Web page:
Cyprus’ economy is expected to grow by 0.5 per cent in 2010.
“If the global recovery begins sooner and is more vigorous, then it would be possible to have an even better growth rate,” Finance Minister Charilaos Stavrakis told reporters.
Unemployment in 2010 is expected to rise to 6.5 per cent compared to 5.5 per cent this year.
The public deficit for 2010 is expected to reach 4.5 per cent but the government will try and keep it under the three per cent threshold stipulated by the EU to avoid going under surveillance.
“The challenge is to have a deficit under three per cent,” Stavrakis said.
To do so the state must save some €285 million from almost €8 billion in projected expenses.
Income for the year is expected to be in the region of €6 billion.
“The main target is for the deficit not to exceed three per cent, preferably 2.9 per cent,” Stavrakis said.
In the first half of 2009, the public deficit reached 2.4 per cent of GDP.
Among the measures in place to achieve this goal are better management of funds, rigorous tax collection and a freeze on civil service hiring for 18 months.
The number of civil servants swelled in recent years reaching 51,893 compared to 47,704 in 2005.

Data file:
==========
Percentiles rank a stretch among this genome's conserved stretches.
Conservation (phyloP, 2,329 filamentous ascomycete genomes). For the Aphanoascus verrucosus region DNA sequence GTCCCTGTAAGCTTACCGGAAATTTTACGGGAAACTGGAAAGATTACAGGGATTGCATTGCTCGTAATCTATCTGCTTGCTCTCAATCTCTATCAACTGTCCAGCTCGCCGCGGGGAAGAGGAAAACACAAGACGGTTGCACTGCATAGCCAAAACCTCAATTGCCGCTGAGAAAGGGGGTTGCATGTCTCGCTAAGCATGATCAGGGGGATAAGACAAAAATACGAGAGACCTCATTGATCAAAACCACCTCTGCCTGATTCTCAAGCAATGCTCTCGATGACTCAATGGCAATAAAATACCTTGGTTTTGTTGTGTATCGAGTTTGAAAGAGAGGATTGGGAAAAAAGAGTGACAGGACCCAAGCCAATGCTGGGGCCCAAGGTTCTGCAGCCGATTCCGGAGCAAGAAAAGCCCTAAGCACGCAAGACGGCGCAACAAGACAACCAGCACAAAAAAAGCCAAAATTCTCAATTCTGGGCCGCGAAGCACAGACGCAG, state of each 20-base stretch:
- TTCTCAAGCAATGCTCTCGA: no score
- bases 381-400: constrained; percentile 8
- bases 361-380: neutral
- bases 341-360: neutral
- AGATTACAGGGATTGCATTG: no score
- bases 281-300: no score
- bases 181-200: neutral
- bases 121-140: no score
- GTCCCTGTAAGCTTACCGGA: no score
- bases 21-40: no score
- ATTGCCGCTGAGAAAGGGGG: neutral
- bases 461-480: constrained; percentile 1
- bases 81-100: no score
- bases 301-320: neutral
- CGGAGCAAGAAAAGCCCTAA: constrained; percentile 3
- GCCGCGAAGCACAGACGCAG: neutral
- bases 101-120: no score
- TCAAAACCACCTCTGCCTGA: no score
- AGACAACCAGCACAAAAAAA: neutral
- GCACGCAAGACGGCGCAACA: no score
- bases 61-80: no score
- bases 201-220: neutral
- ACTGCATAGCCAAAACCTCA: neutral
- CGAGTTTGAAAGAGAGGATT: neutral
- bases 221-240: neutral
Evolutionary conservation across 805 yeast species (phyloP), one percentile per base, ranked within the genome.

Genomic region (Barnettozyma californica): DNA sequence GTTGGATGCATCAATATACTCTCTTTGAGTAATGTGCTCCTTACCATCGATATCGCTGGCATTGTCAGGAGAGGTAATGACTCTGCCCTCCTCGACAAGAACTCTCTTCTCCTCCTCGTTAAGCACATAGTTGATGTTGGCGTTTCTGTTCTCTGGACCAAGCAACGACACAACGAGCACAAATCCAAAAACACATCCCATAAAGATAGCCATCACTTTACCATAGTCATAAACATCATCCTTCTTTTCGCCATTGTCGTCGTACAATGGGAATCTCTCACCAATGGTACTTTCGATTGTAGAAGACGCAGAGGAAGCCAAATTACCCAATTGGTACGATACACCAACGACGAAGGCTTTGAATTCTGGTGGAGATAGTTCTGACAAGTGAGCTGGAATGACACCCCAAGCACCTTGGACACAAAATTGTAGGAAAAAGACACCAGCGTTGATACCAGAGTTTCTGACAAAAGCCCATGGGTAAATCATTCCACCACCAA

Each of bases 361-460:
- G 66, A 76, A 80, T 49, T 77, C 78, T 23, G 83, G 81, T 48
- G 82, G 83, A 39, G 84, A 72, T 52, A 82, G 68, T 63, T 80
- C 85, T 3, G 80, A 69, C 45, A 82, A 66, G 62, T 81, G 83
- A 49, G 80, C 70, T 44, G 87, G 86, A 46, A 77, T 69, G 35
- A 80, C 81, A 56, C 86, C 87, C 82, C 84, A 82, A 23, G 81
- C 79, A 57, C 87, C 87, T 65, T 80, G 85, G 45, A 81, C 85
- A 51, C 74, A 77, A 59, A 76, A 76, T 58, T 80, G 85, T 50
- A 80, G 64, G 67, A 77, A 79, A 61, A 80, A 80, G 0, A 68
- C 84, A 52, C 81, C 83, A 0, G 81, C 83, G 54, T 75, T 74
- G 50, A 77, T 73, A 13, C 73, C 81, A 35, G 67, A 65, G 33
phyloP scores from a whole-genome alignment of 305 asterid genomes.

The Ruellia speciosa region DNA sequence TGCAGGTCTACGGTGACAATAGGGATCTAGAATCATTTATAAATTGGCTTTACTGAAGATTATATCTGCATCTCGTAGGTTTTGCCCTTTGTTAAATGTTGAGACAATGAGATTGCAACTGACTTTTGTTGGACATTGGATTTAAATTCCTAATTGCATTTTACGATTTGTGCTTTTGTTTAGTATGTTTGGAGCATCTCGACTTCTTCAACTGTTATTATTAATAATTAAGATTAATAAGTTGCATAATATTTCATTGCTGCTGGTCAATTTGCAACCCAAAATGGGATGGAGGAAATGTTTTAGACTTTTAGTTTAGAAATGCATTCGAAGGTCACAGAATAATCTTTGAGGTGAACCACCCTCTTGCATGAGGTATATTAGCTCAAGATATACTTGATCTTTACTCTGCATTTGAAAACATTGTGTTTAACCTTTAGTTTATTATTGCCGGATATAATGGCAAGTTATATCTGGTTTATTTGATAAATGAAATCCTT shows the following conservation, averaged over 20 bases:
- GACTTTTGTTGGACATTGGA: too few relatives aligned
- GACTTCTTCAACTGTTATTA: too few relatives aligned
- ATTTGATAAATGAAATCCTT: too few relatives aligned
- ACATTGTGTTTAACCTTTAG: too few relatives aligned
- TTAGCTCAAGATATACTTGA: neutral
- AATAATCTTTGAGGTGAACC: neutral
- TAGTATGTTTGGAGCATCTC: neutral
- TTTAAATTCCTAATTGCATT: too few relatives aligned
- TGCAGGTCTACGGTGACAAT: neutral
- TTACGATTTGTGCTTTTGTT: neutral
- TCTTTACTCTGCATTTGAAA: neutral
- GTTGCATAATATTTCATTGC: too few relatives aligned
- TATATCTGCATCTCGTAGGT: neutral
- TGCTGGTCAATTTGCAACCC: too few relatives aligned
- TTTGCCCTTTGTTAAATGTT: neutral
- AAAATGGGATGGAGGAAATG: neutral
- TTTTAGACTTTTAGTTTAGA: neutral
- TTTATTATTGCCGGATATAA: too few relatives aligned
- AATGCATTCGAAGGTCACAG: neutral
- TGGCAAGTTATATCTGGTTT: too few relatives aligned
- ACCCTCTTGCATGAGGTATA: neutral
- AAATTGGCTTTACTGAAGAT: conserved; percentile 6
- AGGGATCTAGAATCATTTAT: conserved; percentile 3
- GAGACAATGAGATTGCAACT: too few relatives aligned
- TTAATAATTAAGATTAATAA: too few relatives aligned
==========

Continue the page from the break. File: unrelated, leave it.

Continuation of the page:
The civil service payroll will rise 4.8 per cent in 2010 while bonuses and pensions are expected to increase by 22.3 per cent.
The government has also intensified efforts to better manage funds.
We have introduced a “daily monitoring of expenses and income so as not to waste even one cent of taxpayer money,” the minister said.
For the first time operational expenses will show decline – 7.1 per cent — in 2010, the minister said.
And so far the state has collected some €80 million in late or disputed taxes.
The island’s inflation in 2010 is expected to reach 2.5 per cent compared to one per cent last year.
Cyprus’ economy technically entered recession in July after recording two successive quarters of negative growth.
Despite the sharp drop in revenue, the minister said the government will continue spending money on development while no new taxes will be imposed.
“We do not plan to introduce any new taxes unless imposed by the European acquis communitaire,” Stavrakis said.
Revenues from VAT were down 10.3 per cent – capital gains tax income dropped 80.8 per cent and income tax proceeds fell by 14.4 per cent.
By George Psyllides, Cyprus Mail, September 13, 2009